Do you like to meet new people? Are you more obtuse or circuitous? Which Hogwarts house do you belong to? Asking random questions intended to assess an employee's character and predict behavior are a popular idea, but are personality tests useful?


Psychology Today found that about 80% of Fortune 500 companies rely on personality tests, using them to determine better ways to coach and build their teams. The tests are considered a simple way to categorize people and their possible interests. 

Despite their popularity, critics suggest personality tests hold little value and may ultimately hinder employees. But proponents say they can help employers get a better idea of where and how people fit within an organization.

Workplace testing

Should you have your employees take a personality test? It depends on what you’re using it for. Any test may give you generalities about the taker’s characteristics — if they are extroverted or neurotic, for example. However, true/false, multiple choice and one-answer quizzes won’t tell you how a person thinks and feels. 

It’s more valuable to understand that a person has an unconscious bias that is influencing their work, or that they are overusing a strength and need help developing another. If you use a personality test, choose one that will provide you with constructive information and not just a rundown of traits. 

Reliability problems

One concern with personality testing is that it pigeonholes employees. You like to be organized and make plans far in advance? Oh, then you wouldn’t like working on a creative team. You’re sensitive? You aren’t compatible with highly logical thinkers. 

A test may indicate someone has specific likes and dislikes, or strengths and weaknesses. But that doesn’t completely define where they may thrive. In addition, while the findings may be true for the moment, people may change as they have new experiences and responsibilities. And although main attributes — their attitudes and beliefs — may remain the same, a person’s behavior may shift.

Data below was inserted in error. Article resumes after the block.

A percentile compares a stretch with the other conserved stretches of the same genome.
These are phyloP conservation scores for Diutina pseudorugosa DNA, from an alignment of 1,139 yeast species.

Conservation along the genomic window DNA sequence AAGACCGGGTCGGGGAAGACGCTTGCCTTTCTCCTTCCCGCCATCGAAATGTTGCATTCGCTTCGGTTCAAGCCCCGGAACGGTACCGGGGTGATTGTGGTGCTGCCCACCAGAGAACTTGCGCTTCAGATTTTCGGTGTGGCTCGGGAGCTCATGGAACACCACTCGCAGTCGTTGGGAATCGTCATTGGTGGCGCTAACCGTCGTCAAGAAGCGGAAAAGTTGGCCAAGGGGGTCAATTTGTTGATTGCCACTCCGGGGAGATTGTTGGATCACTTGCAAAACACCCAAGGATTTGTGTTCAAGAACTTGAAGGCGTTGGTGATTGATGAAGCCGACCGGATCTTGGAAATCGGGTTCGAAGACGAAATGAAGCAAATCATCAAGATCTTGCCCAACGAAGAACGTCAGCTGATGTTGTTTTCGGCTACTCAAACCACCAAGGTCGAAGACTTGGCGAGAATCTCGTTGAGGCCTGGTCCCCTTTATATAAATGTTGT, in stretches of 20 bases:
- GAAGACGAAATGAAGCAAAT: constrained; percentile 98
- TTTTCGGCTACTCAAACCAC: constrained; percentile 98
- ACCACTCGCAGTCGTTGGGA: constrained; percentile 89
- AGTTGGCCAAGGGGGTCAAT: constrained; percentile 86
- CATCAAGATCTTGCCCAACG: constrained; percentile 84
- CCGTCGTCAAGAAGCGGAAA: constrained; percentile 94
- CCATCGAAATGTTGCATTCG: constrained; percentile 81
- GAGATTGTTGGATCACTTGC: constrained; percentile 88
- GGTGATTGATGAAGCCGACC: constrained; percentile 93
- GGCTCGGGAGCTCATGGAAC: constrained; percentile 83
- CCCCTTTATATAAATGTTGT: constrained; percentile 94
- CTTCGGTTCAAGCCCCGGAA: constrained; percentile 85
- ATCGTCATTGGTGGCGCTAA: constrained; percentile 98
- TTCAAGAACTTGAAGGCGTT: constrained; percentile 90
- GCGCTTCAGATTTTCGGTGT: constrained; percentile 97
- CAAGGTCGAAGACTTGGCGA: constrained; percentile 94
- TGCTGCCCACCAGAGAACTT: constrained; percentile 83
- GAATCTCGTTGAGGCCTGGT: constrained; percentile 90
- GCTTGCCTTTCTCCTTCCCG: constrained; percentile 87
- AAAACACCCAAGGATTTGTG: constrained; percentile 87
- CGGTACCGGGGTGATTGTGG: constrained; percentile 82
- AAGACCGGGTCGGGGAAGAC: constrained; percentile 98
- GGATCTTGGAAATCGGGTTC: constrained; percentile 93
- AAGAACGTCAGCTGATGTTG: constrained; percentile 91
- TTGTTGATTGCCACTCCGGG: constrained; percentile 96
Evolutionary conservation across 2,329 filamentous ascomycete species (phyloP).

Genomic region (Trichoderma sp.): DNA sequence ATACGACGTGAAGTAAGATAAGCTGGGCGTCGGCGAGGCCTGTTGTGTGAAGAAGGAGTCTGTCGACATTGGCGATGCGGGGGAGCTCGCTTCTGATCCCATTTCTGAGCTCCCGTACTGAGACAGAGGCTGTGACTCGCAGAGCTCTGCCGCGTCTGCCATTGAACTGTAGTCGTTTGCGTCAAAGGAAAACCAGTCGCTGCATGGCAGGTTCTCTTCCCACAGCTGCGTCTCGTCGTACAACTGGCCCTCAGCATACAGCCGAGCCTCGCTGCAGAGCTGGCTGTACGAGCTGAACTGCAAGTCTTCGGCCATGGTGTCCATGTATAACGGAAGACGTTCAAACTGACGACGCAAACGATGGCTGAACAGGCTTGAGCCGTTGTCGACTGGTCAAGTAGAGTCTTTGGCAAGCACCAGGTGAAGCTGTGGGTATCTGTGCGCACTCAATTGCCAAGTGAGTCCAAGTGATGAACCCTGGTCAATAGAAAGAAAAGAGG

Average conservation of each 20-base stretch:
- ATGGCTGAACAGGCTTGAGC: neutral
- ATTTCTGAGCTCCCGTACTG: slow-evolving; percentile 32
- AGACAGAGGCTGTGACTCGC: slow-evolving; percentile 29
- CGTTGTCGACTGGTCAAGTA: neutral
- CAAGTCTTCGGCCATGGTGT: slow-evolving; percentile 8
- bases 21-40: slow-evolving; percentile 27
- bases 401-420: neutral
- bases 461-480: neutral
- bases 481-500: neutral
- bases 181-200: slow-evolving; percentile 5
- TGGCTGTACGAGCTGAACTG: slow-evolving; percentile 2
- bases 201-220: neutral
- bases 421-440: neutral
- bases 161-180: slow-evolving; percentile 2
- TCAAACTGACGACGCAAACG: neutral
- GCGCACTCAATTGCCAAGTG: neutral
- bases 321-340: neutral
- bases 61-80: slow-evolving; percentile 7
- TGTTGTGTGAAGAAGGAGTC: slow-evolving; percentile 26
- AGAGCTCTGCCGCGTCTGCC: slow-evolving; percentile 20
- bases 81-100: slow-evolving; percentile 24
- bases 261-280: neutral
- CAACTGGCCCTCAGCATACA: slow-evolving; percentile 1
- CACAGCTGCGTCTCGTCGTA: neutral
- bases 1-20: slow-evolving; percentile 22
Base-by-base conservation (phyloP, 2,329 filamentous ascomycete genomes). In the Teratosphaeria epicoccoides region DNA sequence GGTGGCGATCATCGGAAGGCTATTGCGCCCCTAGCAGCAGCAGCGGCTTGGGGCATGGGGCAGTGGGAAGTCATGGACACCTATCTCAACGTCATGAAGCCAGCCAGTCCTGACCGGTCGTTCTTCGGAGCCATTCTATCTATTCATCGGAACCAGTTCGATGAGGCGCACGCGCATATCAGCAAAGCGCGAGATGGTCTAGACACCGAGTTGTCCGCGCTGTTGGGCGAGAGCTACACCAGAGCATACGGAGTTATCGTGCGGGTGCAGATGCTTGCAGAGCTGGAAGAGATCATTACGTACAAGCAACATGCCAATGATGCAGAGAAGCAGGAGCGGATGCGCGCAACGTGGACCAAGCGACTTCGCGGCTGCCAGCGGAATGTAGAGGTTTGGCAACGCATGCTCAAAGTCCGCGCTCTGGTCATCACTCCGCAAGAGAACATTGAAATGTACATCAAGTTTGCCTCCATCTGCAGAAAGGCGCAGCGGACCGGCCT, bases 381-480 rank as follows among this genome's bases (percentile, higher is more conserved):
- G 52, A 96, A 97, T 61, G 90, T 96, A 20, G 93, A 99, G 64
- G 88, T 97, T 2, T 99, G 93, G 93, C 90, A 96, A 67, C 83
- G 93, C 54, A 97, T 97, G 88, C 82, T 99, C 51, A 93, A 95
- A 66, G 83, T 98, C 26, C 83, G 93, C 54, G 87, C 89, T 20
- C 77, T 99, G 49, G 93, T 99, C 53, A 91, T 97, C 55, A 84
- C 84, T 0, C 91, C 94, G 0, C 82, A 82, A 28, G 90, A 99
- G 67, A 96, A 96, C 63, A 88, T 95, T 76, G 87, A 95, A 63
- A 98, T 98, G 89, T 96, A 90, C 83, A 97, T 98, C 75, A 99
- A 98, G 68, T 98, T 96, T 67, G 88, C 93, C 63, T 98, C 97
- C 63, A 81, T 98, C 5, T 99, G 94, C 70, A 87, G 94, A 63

Continually assigning people to tasks and teams based on assumed behavior may frustrate those who have grown. Also, as an employer relies on these tests, they may attribute conflicts and dissatisfaction to a personality type. As a result, they may not bother sussing out actual needs or problems.

Pre-employment testing

How efficient are personality tests in interviews? Again, it depends on both what you expect to learn from a test and how much credence you give it. As an example, consider a test asking a person to rate themselves on a scale. 

An applicant could answer to create a more favorable persona. “Are you easy to get along with?” “Of course I am!” On the other hand, people often misjudge themselves, unintentionally skewing the test results. Someone who is exceptionally kind, for example, may consider themselves only average. 

Instead of multiple choice questions, look for tests with open-ended ones. These will help you better assess a person’s priorities and values. You want questions that are thought provoking.

  • “Do you handle failure well?” vs. “How do you deal with failure?” 
  • “How much do you like to travel?” vs. “What’s your favorite place to visit?”
  • “How well do you deal with problems?” vs. “What do you do when your car won’t start?
  • “Are you good at censoring yourself?” vs. “What type of comment would you never say to a person?”

Are they worthwhile?

While personality tests may be a valuable tool in general terms, keep in mind that they should not be the only part of your evaluation. It may round out the person’s character for you, but it doesn’t define it. With current employees, also look at their performance and attitude in different situations. When looking for new hires, consider past experience and related skills, too — not just how much they like Quidditch.

Time to fill your talent pool? List your opening on KSL Jobs, where you can describe the kind of traits you’re looking for. Find other ways to hire the right person for your company on the KSL Jobs Resources page